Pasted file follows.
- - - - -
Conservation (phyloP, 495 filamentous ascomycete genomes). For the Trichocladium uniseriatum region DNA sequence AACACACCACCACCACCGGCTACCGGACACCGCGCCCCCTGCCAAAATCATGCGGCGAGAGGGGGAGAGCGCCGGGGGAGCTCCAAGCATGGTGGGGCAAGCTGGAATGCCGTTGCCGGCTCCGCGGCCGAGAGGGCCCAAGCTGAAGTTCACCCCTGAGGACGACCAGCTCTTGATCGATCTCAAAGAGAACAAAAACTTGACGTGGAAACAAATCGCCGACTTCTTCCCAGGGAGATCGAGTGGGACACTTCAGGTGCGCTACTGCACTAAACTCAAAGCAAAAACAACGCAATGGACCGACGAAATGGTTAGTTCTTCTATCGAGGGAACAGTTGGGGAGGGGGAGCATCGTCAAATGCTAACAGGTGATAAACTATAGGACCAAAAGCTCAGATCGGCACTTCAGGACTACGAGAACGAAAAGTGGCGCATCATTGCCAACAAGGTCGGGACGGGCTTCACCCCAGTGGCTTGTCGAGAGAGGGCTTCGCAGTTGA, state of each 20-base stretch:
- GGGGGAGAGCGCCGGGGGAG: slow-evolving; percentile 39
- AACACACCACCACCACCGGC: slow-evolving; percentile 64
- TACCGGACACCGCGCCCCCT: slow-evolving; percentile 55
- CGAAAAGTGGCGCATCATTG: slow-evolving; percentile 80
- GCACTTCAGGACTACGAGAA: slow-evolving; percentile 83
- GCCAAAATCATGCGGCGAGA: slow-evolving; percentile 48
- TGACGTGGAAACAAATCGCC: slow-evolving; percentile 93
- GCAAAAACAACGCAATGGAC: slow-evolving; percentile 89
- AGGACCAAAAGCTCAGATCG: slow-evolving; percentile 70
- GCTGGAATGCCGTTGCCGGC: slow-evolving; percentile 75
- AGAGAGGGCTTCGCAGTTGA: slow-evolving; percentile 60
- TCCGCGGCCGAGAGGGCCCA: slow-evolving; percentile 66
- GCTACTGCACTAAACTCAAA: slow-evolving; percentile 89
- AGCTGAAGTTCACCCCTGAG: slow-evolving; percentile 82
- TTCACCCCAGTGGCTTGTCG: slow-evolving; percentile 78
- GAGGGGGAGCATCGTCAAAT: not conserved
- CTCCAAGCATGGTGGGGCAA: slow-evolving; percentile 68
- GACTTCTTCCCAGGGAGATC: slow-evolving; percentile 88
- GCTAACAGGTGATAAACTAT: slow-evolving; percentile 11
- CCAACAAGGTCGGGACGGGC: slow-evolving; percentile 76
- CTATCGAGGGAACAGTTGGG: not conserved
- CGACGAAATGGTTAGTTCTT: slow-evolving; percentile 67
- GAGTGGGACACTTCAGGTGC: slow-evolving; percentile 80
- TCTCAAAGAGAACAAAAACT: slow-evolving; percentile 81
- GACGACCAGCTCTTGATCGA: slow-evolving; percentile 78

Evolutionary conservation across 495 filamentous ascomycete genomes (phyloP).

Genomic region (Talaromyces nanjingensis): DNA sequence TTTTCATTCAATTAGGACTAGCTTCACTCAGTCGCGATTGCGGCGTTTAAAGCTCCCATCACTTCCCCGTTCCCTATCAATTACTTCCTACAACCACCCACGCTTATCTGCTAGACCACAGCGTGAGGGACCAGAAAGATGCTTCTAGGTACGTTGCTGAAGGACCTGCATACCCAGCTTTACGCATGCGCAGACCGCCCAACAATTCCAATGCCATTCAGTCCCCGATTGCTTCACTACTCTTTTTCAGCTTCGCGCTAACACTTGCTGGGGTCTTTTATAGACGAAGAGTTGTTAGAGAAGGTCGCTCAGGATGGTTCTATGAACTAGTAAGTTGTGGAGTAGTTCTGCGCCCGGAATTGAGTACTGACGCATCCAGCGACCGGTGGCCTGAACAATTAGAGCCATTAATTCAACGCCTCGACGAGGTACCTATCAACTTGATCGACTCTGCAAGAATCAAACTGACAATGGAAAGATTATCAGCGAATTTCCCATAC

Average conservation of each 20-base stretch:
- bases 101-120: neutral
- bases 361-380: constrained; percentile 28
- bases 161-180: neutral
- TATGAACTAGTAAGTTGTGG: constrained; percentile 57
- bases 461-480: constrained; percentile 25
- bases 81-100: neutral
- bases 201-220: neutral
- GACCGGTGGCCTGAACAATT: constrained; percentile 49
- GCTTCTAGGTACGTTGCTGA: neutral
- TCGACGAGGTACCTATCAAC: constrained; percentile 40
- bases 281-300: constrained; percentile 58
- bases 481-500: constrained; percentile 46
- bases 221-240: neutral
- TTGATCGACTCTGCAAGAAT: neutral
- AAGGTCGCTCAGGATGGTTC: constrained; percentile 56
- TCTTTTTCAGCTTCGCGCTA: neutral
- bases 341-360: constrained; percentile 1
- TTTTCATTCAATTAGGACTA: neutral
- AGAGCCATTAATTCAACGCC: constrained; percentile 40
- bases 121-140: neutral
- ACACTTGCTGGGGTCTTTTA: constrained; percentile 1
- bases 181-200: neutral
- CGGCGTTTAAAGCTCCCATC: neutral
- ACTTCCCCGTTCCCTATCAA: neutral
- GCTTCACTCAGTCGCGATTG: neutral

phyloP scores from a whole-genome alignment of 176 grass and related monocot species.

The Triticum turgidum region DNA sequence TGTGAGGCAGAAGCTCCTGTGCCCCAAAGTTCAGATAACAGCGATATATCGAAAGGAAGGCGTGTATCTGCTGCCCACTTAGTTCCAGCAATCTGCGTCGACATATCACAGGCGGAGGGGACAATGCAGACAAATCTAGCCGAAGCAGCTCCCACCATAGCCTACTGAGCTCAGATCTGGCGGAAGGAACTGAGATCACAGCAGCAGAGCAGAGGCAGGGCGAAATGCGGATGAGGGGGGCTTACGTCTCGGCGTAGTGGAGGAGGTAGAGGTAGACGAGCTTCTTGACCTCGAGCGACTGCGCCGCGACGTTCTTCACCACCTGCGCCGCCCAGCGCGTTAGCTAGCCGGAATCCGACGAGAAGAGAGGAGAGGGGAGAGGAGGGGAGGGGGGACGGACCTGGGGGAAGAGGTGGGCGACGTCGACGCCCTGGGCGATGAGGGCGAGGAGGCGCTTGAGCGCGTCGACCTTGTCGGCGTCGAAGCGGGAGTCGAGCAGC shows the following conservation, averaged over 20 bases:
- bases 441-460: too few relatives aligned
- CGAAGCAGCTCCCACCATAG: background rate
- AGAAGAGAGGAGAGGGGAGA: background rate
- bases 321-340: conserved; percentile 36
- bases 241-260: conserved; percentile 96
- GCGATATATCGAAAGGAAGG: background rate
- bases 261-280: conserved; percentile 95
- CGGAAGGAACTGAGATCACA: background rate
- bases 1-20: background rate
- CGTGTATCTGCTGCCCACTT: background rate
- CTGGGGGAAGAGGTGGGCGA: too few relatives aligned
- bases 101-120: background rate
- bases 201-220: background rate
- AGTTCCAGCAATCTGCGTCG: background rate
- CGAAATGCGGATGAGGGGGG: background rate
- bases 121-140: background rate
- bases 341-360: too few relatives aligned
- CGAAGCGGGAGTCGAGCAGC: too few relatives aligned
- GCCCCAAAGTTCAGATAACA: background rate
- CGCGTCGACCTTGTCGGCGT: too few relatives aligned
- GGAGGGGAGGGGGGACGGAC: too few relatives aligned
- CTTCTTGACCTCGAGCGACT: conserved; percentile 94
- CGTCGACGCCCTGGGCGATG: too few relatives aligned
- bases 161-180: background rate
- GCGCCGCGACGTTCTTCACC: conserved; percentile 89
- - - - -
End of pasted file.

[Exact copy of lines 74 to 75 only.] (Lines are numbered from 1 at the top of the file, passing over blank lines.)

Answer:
- CGAAGCGGGAGTCGAGCAGC: too few relatives aligned
- GCCCCAAAGTTCAGATAACA: background rate